Why Are bees Good Pollinators? 
Here Are 6 Key Reasons

Updated: 24th February 2021

Pollen sticks to the hairs of the furry body of the bee.Pollen sticks to the hairs of the furry body of the bee.

What is it about bees that makes them so perfect for the job of pollinating flowers?  The answer lies in a set of physical features and biological drives, including:

  • their furry legs and bodies easily collects pollen that is transferred from the male to female parts, thus enabling pollination to occur
  • the variety and size and shape of bee bodies, meaning there's a bee suitable for most flower pollination tasks
  • the fact that they have evolved methods to deal with flowers that do not easily release the pollen, for example by using techniques such as buzz pollination
  • bees absolutely must visit flowers - because they need nectar and pollen
  • different bee species emerge at different times of the year to suit varying flowering periods
  • they provide their pollination services for free!


Let's look at these points in greater detail.



1. They have furry bodies and legs

This means that as the bee's body and legs brush against the anthers of the flower (the anthers are the male part of the flower, and bear the pollen), some of the pollen catches on to fur.  In turn, the bee then unwittingly transfers that pollen to the female part of the flower (called the stigma).  In this way, pollen can also be transferred to the stigmas of different flowers.  In the photograph above, you can see a bumble bee inside a poppy flower.  Each of the many white filaments around the center of the flower, are laden with pollen.

Below is a diagram of a lily flower with the anther and pollen, filament and stigma of the flower labelled.

diagram illustrating the parts of a flower.  A lily is used for illustrative purposes. Stigma, anther with pollen, style, filament and ovary are labelled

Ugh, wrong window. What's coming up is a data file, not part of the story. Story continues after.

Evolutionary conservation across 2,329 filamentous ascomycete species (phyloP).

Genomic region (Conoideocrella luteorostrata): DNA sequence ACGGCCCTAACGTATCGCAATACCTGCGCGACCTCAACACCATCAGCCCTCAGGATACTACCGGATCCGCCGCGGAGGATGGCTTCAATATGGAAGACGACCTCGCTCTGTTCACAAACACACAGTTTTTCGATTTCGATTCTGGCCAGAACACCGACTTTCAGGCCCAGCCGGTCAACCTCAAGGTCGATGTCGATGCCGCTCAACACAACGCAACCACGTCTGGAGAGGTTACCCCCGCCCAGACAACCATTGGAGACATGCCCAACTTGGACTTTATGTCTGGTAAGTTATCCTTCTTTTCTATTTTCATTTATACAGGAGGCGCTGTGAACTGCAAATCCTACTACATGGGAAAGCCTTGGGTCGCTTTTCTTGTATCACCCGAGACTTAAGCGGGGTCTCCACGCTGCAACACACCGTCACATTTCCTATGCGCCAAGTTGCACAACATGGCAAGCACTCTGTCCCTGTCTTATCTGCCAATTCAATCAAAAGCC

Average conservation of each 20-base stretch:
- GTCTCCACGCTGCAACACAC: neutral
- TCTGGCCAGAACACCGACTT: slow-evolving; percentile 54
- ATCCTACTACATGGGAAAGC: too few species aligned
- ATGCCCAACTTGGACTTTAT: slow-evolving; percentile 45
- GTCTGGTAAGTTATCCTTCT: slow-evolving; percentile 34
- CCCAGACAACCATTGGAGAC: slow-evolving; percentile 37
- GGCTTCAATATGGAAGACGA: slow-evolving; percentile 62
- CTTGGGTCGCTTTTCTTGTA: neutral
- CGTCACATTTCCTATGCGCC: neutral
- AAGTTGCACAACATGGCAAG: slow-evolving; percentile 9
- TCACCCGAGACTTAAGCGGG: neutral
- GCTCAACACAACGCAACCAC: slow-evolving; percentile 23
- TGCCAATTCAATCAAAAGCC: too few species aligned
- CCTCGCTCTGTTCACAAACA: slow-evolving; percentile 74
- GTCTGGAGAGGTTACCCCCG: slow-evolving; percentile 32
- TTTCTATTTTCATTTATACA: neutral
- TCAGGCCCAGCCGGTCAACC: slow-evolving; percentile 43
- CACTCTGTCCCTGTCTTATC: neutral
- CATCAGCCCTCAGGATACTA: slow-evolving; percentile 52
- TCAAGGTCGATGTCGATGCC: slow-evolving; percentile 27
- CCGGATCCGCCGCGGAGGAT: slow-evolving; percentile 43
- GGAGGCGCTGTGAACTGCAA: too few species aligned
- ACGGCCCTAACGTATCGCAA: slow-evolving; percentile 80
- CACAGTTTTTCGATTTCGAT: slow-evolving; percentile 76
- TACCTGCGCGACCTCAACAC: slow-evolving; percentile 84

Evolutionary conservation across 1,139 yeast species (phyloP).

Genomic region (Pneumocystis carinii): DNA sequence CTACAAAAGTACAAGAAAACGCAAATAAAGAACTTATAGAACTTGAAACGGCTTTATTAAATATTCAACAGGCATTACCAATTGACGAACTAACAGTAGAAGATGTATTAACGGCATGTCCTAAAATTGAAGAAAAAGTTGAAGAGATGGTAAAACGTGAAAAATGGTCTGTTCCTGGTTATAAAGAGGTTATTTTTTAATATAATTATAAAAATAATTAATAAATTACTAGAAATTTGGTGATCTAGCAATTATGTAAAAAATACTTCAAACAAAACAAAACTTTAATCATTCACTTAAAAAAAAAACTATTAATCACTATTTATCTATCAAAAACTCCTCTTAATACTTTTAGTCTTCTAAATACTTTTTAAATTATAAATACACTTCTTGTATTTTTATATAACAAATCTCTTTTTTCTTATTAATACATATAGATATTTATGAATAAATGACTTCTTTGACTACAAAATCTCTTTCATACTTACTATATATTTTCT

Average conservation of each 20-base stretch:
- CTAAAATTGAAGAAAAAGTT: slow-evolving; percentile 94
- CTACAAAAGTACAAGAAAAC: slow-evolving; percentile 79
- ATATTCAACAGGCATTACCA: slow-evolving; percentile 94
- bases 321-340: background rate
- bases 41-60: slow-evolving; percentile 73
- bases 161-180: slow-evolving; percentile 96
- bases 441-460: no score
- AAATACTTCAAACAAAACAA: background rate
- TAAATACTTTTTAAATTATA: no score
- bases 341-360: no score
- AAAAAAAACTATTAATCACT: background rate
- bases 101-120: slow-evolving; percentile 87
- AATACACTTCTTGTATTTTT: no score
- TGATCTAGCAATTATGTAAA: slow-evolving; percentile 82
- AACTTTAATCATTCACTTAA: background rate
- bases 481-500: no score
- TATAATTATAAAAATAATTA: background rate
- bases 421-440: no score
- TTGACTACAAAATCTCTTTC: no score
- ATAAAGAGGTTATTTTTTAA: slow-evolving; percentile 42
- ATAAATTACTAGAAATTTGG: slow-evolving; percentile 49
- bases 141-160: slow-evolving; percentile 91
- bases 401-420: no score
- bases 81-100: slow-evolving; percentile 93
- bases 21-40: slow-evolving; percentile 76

You can read more about the plant pollination process here.


2. Size and shape

There are thousands of species of bee that are ideally adapted to enter into, and pollinate the many millions of different flower shapes, including very tiny bees that enter small, delicate flowers.



3. Buzz pollination

Bumble bee shaking pollen from the anthers of a pink poppy.Bumble bee shaking pollen from the anthers of a poppy.

Some bee species can buzz pollinate.  This is necessary when pollen is stuck firm to the anthers of the flower.  In such scenarios, a bee may grab the anthers, then move their flight muscles very rapidly to shake the pollen loose.


4. Bees must visit flowers!

bee foraging on pink rose flower



The fact that bees need something from flowers (pollen and nectar - although some bees also collect oils) means that they absolutely have to visit them.  This ensures that where a bees is suited to pollinating a flower, they make reliable pollinators of that plant species.  You can read more about why bees need nectar and pollen here.


5. There are different bees for different times of the year

Honey bee foraging on winter heather.Honey bee foraging on winter heather.

Plants, trees and shrubs flower at different times, but that's okay, because some bee species emerge earlier or later than other species.  This means that there are bees available for a large part of the year, depending on the weather.  For example, in the UK, white tailed bumble bees can emerge very early in spring, where as common carder bees emerge later, and can be available to pollinate autumn crops.  The honey bee above is foraging on winter heather.


6. Bees pollinate for free!

Humans hand pollinating pear trees in China.Humans hand pollinating pear trees in China.

Above is an image of humans hand pollinating pear trees in China.  Why have they done this?  Because pesticides have killed the local bee population, and beekeepers are reluctant to take their beehives to the pear groves for fear of poisoning.

This of course, can only add to the cost of producing food, because people who carry out the work that would have been done for free by the bees, will of course have to be paid.

In China, as I write, wages are low in comparison with Western countries, but  just imagine if it was necessary to pay people in the USA, UK, Canada, Australia and so on, to do the job that bees had been doing for free, all along.


Andrena haemorrhoa - Orange-tailed mining bee feeding on willow catkin against a blue skyAndrena haemorrhoa - Orange-tailed mining bee feeding on willow catkin.

It's not only food crops we would need to be concerned about, but the wider eco-system - trees, shrubs, wildflowers, hedgerows that support huge amounts of wildlife.  This is why we need to care about bees.  Here are 10 things you can do to help.


Image links to the page 'why do bees need nectar and pollen?'  Image is of a bumble bee foraging on pink sedum flowers.

Why do bees need nectar and pollen?

Read




Image of a orange-legged furrow bee on a knapweed flower.  Links to page How do bees collect pollen?

How do bees collect pollen?

Read




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